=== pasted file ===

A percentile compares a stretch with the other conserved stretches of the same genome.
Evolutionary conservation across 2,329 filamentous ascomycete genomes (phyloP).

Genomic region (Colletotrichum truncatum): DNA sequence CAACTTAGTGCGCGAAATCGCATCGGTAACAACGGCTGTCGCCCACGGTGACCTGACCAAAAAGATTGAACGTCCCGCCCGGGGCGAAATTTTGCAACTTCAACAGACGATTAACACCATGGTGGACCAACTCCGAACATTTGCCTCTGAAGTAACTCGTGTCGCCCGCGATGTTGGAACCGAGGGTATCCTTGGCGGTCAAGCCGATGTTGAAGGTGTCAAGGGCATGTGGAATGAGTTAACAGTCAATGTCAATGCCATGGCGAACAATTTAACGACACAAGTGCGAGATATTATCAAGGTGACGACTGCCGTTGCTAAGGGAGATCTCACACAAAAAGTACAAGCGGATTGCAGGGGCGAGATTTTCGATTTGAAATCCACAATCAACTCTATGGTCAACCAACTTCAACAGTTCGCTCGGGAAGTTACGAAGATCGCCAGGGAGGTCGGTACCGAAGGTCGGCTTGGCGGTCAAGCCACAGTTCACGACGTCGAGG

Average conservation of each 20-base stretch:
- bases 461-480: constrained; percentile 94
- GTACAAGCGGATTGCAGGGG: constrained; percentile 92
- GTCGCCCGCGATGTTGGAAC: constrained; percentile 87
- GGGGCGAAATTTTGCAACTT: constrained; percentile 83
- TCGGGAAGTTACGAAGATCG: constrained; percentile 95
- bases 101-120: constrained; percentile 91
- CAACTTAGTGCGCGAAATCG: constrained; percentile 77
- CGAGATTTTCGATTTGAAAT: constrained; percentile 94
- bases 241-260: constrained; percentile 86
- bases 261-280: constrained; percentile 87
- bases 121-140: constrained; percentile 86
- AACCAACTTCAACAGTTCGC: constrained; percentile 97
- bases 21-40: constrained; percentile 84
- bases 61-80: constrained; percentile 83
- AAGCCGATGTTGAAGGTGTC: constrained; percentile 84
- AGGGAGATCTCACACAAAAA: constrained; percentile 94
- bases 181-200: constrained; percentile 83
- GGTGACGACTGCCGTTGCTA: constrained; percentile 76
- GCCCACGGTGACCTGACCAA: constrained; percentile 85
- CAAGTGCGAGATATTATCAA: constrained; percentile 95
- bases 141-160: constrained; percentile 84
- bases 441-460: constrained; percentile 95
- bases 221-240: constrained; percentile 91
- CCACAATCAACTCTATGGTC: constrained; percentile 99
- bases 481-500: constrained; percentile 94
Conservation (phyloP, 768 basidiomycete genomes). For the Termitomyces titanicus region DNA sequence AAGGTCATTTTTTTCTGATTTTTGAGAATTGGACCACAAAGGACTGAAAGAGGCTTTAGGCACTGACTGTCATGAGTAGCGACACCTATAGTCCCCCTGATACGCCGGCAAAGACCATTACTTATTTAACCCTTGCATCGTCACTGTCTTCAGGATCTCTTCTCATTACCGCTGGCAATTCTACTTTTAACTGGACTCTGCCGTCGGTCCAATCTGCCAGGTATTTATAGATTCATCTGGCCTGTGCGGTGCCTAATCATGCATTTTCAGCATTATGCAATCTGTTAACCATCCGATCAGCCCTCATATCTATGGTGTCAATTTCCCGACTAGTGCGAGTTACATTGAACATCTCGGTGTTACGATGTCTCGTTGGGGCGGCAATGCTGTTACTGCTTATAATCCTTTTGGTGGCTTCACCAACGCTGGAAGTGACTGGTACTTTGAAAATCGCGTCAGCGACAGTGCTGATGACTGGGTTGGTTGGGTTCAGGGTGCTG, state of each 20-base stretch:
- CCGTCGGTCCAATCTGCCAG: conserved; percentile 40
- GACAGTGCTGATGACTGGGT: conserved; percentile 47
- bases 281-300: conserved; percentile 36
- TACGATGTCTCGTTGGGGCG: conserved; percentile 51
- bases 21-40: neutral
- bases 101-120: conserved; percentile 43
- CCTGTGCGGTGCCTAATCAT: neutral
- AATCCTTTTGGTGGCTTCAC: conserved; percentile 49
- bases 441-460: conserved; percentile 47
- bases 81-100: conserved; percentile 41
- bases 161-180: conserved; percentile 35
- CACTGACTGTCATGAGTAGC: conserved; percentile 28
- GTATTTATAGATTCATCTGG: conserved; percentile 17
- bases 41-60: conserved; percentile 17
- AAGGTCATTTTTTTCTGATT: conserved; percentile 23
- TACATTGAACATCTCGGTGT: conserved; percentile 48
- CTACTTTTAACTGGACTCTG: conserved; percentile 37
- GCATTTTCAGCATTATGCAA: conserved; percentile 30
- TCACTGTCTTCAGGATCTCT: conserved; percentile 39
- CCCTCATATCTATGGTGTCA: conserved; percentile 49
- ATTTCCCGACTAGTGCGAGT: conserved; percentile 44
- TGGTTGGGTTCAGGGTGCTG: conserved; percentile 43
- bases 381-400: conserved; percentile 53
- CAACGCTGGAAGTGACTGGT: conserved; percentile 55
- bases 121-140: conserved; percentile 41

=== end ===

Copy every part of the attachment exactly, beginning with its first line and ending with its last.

A percentile compares a stretch with the other conserved stretches of the same genome.
Evolutionary conservation across 2,329 filamentous ascomycete genomes (phyloP).

Genomic region (Colletotrichum truncatum): DNA sequence CAACTTAGTGCGCGAAATCGCATCGGTAACAACGGCTGTCGCCCACGGTGACCTGACCAAAAAGATTGAACGTCCCGCCCGGGGCGAAATTTTGCAACTTCAACAGACGATTAACACCATGGTGGACCAACTCCGAACATTTGCCTCTGAAGTAACTCGTGTCGCCCGCGATGTTGGAACCGAGGGTATCCTTGGCGGTCAAGCCGATGTTGAAGGTGTCAAGGGCATGTGGAATGAGTTAACAGTCAATGTCAATGCCATGGCGAACAATTTAACGACACAAGTGCGAGATATTATCAAGGTGACGACTGCCGTTGCTAAGGGAGATCTCACACAAAAAGTACAAGCGGATTGCAGGGGCGAGATTTTCGATTTGAAATCCACAATCAACTCTATGGTCAACCAACTTCAACAGTTCGCTCGGGAAGTTACGAAGATCGCCAGGGAGGTCGGTACCGAAGGTCGGCTTGGCGGTCAAGCCACAGTTCACGACGTCGAGG

Average conservation of each 20-base stretch:
- bases 461-480: constrained; percentile 94
- GTACAAGCGGATTGCAGGGG: constrained; percentile 92
- GTCGCCCGCGATGTTGGAAC: constrained; percentile 87
- GGGGCGAAATTTTGCAACTT: constrained; percentile 83
- TCGGGAAGTTACGAAGATCG: constrained; percentile 95
- bases 101-120: constrained; percentile 91
- CAACTTAGTGCGCGAAATCG: constrained; percentile 77
- CGAGATTTTCGATTTGAAAT: constrained; percentile 94
- bases 241-260: constrained; percentile 86
- bases 261-280: constrained; percentile 87
- bases 121-140: constrained; percentile 86
- AACCAACTTCAACAGTTCGC: constrained; percentile 97
- bases 21-40: constrained; percentile 84
- bases 61-80: constrained; percentile 83
- AAGCCGATGTTGAAGGTGTC: constrained; percentile 84
- AGGGAGATCTCACACAAAAA: constrained; percentile 94
- bases 181-200: constrained; percentile 83
- GGTGACGACTGCCGTTGCTA: constrained; percentile 76
- GCCCACGGTGACCTGACCAA: constrained; percentile 85
- CAAGTGCGAGATATTATCAA: constrained; percentile 95
- bases 141-160: constrained; percentile 84
- bases 441-460: constrained; percentile 95
- bases 221-240: constrained; percentile 91
- CCACAATCAACTCTATGGTC: constrained; percentile 99
- bases 481-500: constrained; percentile 94
Conservation (phyloP, 768 basidiomycete genomes). For the Termitomyces titanicus region DNA sequence AAGGTCATTTTTTTCTGATTTTTGAGAATTGGACCACAAAGGACTGAAAGAGGCTTTAGGCACTGACTGTCATGAGTAGCGACACCTATAGTCCCCCTGATACGCCGGCAAAGACCATTACTTATTTAACCCTTGCATCGTCACTGTCTTCAGGATCTCTTCTCATTACCGCTGGCAATTCTACTTTTAACTGGACTCTGCCGTCGGTCCAATCTGCCAGGTATTTATAGATTCATCTGGCCTGTGCGGTGCCTAATCATGCATTTTCAGCATTATGCAATCTGTTAACCATCCGATCAGCCCTCATATCTATGGTGTCAATTTCCCGACTAGTGCGAGTTACATTGAACATCTCGGTGTTACGATGTCTCGTTGGGGCGGCAATGCTGTTACTGCTTATAATCCTTTTGGTGGCTTCACCAACGCTGGAAGTGACTGGTACTTTGAAAATCGCGTCAGCGACAGTGCTGATGACTGGGTTGGTTGGGTTCAGGGTGCTG, state of each 20-base stretch:
- CCGTCGGTCCAATCTGCCAG: conserved; percentile 40
- GACAGTGCTGATGACTGGGT: conserved; percentile 47
- bases 281-300: conserved; percentile 36
- TACGATGTCTCGTTGGGGCG: conserved; percentile 51
- bases 21-40: neutral
- bases 101-120: conserved; percentile 43
- CCTGTGCGGTGCCTAATCAT: neutral
- AATCCTTTTGGTGGCTTCAC: conserved; percentile 49
- bases 441-460: conserved; percentile 47
- bases 81-100: conserved; percentile 41
- bases 161-180: conserved; percentile 35
- CACTGACTGTCATGAGTAGC: conserved; percentile 28
- GTATTTATAGATTCATCTGG: conserved; percentile 17
- bases 41-60: conserved; percentile 17
- AAGGTCATTTTTTTCTGATT: conserved; percentile 23
- TACATTGAACATCTCGGTGT: conserved; percentile 48
- CTACTTTTAACTGGACTCTG: conserved; percentile 37
- GCATTTTCAGCATTATGCAA: conserved; percentile 30
- TCACTGTCTTCAGGATCTCT: conserved; percentile 39
- CCCTCATATCTATGGTGTCA: conserved; percentile 49
- ATTTCCCGACTAGTGCGAGT: conserved; percentile 44
- TGGTTGGGTTCAGGGTGCTG: conserved; percentile 43
- bases 381-400: conserved; percentile 53
- CAACGCTGGAAGTGACTGGT: conserved; percentile 55
- bases 121-140: conserved; percentile 41